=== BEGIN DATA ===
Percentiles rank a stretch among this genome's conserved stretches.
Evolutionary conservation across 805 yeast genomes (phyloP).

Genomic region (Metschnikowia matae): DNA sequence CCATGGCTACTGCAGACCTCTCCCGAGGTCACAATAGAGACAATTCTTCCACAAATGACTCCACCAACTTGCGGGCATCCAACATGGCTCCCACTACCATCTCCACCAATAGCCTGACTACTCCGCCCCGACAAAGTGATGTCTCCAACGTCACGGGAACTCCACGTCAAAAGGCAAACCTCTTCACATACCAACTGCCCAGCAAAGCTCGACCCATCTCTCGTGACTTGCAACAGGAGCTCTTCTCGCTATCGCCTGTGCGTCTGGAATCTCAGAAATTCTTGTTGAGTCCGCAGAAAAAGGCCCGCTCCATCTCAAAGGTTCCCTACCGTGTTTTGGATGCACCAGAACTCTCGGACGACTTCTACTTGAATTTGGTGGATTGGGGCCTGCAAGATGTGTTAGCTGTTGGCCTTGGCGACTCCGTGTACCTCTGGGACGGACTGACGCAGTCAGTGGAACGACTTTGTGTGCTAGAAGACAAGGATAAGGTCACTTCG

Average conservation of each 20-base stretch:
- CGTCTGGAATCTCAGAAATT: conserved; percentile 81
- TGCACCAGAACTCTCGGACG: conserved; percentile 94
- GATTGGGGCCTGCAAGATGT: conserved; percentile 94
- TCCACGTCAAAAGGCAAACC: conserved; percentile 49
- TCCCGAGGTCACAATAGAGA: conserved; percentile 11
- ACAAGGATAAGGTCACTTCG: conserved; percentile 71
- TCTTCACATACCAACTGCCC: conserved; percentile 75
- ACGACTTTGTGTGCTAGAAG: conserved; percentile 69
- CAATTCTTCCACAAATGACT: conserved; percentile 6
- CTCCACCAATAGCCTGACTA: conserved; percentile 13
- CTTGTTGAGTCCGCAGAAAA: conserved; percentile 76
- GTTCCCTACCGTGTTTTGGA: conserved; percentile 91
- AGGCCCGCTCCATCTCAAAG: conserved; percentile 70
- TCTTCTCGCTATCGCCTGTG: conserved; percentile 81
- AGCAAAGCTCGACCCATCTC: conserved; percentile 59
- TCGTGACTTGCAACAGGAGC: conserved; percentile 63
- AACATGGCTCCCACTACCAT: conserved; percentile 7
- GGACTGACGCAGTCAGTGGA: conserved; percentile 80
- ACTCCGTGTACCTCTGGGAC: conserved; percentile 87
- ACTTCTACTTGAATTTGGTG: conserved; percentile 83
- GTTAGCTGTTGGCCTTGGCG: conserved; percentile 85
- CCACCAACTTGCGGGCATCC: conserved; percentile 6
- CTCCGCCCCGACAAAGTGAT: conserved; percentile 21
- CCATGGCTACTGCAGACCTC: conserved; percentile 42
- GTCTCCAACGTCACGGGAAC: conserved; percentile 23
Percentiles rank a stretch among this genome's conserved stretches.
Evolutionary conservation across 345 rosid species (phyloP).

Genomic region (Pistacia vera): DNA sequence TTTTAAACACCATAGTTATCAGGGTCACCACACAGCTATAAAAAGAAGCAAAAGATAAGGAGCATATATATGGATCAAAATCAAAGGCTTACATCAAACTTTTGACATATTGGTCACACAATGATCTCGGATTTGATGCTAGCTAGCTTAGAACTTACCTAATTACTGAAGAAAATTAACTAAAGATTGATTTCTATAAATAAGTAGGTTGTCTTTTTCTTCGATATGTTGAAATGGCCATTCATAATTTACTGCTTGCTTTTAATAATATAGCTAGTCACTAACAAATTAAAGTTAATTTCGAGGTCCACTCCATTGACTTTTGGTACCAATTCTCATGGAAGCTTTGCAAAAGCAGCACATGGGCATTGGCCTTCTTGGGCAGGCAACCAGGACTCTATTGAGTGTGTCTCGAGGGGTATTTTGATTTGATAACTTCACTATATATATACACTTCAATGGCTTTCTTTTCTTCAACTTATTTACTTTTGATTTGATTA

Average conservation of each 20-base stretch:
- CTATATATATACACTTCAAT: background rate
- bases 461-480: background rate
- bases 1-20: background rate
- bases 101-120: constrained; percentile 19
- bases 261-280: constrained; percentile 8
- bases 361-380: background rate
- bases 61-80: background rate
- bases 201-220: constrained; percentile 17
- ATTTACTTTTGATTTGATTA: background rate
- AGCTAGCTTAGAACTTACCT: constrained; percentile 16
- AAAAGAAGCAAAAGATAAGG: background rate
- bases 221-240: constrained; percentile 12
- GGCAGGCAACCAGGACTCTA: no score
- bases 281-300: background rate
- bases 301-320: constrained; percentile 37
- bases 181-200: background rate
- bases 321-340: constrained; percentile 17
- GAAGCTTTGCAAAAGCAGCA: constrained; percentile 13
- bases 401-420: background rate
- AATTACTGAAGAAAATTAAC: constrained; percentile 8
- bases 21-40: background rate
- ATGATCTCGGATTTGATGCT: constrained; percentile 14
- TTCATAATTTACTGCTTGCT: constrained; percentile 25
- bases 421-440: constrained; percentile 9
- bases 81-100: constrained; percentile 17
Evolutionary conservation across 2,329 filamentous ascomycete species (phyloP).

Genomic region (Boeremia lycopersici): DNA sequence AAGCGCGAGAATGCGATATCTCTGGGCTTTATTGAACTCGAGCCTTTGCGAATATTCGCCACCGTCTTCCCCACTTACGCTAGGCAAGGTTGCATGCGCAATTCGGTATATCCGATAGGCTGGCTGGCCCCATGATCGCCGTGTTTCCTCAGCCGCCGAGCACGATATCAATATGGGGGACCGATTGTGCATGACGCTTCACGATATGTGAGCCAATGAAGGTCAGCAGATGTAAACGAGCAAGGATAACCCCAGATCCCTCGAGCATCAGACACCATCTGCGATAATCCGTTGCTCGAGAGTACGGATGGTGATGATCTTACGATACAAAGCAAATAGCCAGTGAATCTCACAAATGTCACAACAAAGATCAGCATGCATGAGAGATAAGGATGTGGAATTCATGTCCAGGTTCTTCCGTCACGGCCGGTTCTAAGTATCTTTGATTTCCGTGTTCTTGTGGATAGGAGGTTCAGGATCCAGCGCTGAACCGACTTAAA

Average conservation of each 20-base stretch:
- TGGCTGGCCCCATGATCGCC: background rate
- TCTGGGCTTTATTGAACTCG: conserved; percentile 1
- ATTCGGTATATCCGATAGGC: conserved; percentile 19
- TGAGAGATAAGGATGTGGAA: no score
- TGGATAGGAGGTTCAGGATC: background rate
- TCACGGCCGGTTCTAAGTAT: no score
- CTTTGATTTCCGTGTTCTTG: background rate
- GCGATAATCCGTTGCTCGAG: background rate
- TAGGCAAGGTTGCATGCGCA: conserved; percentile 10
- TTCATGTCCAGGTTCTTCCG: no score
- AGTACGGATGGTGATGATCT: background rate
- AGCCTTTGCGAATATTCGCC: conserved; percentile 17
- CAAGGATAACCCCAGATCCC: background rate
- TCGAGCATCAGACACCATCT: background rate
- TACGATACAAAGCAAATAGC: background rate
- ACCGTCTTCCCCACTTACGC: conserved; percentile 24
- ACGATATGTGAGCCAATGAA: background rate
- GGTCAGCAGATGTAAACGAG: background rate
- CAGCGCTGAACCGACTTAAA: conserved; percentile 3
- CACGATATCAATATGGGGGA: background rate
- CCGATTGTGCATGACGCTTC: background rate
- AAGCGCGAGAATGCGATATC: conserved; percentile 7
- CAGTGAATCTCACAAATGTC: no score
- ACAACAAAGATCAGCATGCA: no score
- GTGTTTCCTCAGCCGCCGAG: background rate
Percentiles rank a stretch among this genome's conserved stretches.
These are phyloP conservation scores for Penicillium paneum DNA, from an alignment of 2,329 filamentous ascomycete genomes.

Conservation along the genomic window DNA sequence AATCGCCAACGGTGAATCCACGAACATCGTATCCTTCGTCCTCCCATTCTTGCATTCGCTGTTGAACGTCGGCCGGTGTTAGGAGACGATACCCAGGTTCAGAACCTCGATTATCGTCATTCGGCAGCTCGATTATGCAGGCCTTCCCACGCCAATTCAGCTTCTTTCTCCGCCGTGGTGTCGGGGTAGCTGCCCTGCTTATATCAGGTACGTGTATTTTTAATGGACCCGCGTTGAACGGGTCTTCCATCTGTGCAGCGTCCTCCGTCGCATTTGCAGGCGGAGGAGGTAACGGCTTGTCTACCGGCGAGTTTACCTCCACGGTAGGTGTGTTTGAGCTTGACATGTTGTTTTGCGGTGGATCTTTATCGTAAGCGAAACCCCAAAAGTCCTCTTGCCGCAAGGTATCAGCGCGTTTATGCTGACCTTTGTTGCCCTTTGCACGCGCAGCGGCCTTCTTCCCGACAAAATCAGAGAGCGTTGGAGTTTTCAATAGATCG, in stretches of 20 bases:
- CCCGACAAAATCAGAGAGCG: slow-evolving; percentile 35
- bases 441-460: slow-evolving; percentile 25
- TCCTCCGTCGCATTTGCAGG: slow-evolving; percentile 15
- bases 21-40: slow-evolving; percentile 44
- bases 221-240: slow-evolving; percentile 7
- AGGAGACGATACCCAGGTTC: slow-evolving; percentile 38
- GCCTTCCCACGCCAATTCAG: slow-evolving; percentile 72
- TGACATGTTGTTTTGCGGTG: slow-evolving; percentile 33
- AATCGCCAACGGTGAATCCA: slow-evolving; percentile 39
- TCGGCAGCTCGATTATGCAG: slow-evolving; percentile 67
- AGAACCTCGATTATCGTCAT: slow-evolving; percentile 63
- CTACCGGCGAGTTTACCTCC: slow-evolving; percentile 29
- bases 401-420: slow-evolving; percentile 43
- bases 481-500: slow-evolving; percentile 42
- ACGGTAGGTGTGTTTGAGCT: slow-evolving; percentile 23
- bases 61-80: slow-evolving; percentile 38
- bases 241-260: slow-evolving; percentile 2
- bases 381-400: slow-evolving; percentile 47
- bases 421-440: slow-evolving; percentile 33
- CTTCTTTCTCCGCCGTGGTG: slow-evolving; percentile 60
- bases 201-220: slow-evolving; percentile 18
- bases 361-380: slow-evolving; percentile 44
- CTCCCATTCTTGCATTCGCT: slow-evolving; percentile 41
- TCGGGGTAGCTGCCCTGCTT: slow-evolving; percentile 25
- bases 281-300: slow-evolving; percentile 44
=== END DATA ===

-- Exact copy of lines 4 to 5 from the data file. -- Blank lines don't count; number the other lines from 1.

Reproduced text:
Average conservation of each 20-base stretch:
- CGTCTGGAATCTCAGAAATT: conserved; percentile 81